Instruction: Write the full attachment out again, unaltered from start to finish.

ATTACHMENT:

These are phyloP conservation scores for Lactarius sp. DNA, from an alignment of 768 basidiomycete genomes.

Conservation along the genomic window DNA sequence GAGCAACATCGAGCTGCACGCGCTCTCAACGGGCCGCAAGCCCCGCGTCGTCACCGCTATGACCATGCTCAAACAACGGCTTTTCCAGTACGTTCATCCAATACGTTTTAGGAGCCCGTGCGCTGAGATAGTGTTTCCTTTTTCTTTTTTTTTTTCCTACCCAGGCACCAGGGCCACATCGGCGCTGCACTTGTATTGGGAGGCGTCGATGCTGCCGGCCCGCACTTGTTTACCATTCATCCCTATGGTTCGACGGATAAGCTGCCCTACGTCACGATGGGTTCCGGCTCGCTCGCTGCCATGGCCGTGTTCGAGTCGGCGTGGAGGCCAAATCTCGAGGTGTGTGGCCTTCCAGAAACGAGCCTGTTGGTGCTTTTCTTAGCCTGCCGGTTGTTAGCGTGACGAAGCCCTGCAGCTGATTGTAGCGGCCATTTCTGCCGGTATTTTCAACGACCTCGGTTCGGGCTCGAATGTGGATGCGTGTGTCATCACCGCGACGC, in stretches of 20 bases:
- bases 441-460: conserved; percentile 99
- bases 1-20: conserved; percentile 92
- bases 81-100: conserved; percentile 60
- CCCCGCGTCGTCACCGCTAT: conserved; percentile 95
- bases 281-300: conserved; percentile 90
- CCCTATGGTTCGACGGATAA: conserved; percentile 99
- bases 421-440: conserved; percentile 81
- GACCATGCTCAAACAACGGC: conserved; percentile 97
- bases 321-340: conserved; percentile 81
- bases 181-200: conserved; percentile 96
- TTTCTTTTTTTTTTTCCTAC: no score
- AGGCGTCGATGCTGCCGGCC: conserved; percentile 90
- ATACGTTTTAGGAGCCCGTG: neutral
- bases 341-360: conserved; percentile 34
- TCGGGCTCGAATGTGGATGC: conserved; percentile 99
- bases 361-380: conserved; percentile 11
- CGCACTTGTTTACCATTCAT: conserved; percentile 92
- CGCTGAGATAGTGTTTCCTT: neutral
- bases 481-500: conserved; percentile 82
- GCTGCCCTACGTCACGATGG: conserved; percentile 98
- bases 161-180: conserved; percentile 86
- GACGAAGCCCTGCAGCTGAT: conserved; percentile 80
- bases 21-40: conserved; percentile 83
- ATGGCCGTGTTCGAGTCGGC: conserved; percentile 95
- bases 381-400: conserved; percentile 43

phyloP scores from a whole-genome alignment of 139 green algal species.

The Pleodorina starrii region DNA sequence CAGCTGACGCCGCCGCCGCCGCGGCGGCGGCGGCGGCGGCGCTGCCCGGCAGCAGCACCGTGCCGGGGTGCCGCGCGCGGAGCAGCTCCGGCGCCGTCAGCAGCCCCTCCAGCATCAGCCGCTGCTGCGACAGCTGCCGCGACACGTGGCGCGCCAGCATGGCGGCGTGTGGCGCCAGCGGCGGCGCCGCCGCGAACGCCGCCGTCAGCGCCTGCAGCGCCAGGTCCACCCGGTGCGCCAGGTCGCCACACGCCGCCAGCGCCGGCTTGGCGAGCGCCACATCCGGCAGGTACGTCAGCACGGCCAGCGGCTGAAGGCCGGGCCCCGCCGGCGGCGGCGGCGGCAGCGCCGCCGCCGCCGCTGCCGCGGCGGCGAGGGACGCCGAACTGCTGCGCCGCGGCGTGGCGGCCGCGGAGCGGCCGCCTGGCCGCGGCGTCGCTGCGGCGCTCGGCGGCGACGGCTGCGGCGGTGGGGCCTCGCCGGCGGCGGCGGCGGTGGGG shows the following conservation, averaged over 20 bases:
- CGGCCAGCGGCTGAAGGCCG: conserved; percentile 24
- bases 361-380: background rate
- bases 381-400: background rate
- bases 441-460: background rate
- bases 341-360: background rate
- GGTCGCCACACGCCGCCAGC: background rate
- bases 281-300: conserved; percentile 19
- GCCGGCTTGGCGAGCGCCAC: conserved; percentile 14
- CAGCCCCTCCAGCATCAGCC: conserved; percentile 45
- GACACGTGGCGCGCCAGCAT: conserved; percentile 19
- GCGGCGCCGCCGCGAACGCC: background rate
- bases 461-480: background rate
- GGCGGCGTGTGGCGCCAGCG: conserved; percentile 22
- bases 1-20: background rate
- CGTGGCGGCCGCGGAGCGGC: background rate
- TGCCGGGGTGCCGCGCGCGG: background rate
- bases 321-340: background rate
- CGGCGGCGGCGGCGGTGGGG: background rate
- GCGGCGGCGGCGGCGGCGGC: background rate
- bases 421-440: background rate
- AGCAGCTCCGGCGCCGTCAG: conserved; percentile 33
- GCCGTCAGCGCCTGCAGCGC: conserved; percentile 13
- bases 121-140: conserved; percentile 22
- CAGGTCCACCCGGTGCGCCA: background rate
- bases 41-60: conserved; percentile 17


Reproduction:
These are phyloP conservation scores for Lactarius sp. DNA, from an alignment of 768 basidiomycete genomes.

Conservation along the genomic window DNA sequence GAGCAACATCGAGCTGCACGCGCTCTCAACGGGCCGCAAGCCCCGCGTCGTCACCGCTATGACCATGCTCAAACAACGGCTTTTCCAGTACGTTCATCCAATACGTTTTAGGAGCCCGTGCGCTGAGATAGTGTTTCCTTTTTCTTTTTTTTTTTCCTACCCAGGCACCAGGGCCACATCGGCGCTGCACTTGTATTGGGAGGCGTCGATGCTGCCGGCCCGCACTTGTTTACCATTCATCCCTATGGTTCGACGGATAAGCTGCCCTACGTCACGATGGGTTCCGGCTCGCTCGCTGCCATGGCCGTGTTCGAGTCGGCGTGGAGGCCAAATCTCGAGGTGTGTGGCCTTCCAGAAACGAGCCTGTTGGTGCTTTTCTTAGCCTGCCGGTTGTTAGCGTGACGAAGCCCTGCAGCTGATTGTAGCGGCCATTTCTGCCGGTATTTTCAACGACCTCGGTTCGGGCTCGAATGTGGATGCGTGTGTCATCACCGCGACGC, in stretches of 20 bases:
- bases 441-460: conserved; percentile 99
- bases 1-20: conserved; percentile 92
- bases 81-100: conserved; percentile 60
- CCCCGCGTCGTCACCGCTAT: conserved; percentile 95
- bases 281-300: conserved; percentile 90
- CCCTATGGTTCGACGGATAA: conserved; percentile 99
- bases 421-440: conserved; percentile 81
- GACCATGCTCAAACAACGGC: conserved; percentile 97
- bases 321-340: conserved; percentile 81
- bases 181-200: conserved; percentile 96
- TTTCTTTTTTTTTTTCCTAC: no score
- AGGCGTCGATGCTGCCGGCC: conserved; percentile 90
- ATACGTTTTAGGAGCCCGTG: neutral
- bases 341-360: conserved; percentile 34
- TCGGGCTCGAATGTGGATGC: conserved; percentile 99
- bases 361-380: conserved; percentile 11
- CGCACTTGTTTACCATTCAT: conserved; percentile 92
- CGCTGAGATAGTGTTTCCTT: neutral
- bases 481-500: conserved; percentile 82
- GCTGCCCTACGTCACGATGG: conserved; percentile 98
- bases 161-180: conserved; percentile 86
- GACGAAGCCCTGCAGCTGAT: conserved; percentile 80
- bases 21-40: conserved; percentile 83
- ATGGCCGTGTTCGAGTCGGC: conserved; percentile 95
- bases 381-400: conserved; percentile 43

phyloP scores from a whole-genome alignment of 139 green algal species.

The Pleodorina starrii region DNA sequence CAGCTGACGCCGCCGCCGCCGCGGCGGCGGCGGCGGCGGCGCTGCCCGGCAGCAGCACCGTGCCGGGGTGCCGCGCGCGGAGCAGCTCCGGCGCCGTCAGCAGCCCCTCCAGCATCAGCCGCTGCTGCGACAGCTGCCGCGACACGTGGCGCGCCAGCATGGCGGCGTGTGGCGCCAGCGGCGGCGCCGCCGCGAACGCCGCCGTCAGCGCCTGCAGCGCCAGGTCCACCCGGTGCGCCAGGTCGCCACACGCCGCCAGCGCCGGCTTGGCGAGCGCCACATCCGGCAGGTACGTCAGCACGGCCAGCGGCTGAAGGCCGGGCCCCGCCGGCGGCGGCGGCGGCAGCGCCGCCGCCGCCGCTGCCGCGGCGGCGAGGGACGCCGAACTGCTGCGCCGCGGCGTGGCGGCCGCGGAGCGGCCGCCTGGCCGCGGCGTCGCTGCGGCGCTCGGCGGCGACGGCTGCGGCGGTGGGGCCTCGCCGGCGGCGGCGGCGGTGGGG shows the following conservation, averaged over 20 bases:
- CGGCCAGCGGCTGAAGGCCG: conserved; percentile 24
- bases 361-380: background rate
- bases 381-400: background rate
- bases 441-460: background rate
- bases 341-360: background rate
- GGTCGCCACACGCCGCCAGC: background rate
- bases 281-300: conserved; percentile 19
- GCCGGCTTGGCGAGCGCCAC: conserved; percentile 14
- CAGCCCCTCCAGCATCAGCC: conserved; percentile 45
- GACACGTGGCGCGCCAGCAT: conserved; percentile 19
- GCGGCGCCGCCGCGAACGCC: background rate
- bases 461-480: background rate
- GGCGGCGTGTGGCGCCAGCG: conserved; percentile 22
- bases 1-20: background rate
- CGTGGCGGCCGCGGAGCGGC: background rate
- TGCCGGGGTGCCGCGCGCGG: background rate
- bases 321-340: background rate
- CGGCGGCGGCGGCGGTGGGG: background rate
- GCGGCGGCGGCGGCGGCGGC: background rate
- bases 421-440: background rate
- AGCAGCTCCGGCGCCGTCAG: conserved; percentile 33
- GCCGTCAGCGCCTGCAGCGC: conserved; percentile 13
- bases 121-140: conserved; percentile 22
- CAGGTCCACCCGGTGCGCCA: background rate
- bases 41-60: conserved; percentile 17